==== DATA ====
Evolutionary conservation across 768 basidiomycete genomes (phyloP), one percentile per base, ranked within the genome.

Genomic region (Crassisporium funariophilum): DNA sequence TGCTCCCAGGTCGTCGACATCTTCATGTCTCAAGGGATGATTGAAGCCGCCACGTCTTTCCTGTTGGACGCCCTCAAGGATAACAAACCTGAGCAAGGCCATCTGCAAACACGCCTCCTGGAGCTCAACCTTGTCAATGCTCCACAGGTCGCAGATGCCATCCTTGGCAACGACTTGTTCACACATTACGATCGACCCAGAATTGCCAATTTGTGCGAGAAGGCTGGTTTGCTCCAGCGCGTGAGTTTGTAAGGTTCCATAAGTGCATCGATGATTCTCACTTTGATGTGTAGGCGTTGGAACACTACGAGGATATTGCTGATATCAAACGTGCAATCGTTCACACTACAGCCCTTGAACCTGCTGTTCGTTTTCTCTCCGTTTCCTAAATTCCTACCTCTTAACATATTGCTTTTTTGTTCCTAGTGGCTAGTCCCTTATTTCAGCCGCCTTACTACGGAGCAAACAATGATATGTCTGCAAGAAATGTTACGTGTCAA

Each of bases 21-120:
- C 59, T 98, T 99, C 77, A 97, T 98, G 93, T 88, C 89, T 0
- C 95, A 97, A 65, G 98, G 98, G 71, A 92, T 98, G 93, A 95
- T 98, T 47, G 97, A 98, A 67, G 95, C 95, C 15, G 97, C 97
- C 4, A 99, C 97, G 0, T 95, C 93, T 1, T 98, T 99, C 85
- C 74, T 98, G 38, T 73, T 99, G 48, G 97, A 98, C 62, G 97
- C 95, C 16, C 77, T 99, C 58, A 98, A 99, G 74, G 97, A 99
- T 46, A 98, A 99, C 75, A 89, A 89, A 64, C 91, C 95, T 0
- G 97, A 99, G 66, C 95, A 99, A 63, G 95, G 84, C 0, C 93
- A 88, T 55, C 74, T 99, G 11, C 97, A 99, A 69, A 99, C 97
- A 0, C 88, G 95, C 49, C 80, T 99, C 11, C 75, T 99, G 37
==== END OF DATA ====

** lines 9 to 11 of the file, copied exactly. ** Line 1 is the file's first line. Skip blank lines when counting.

- C 95, C 16, C 77, T 99, C 58, A 98, A 99, G 74, G 97, A 99
- T 46, A 98, A 99, C 75, A 89, A 89, A 64, C 91, C 95, T 0
- G 97, A 99, G 66, C 95, A 99, A 63, G 95, G 84, C 0, C 93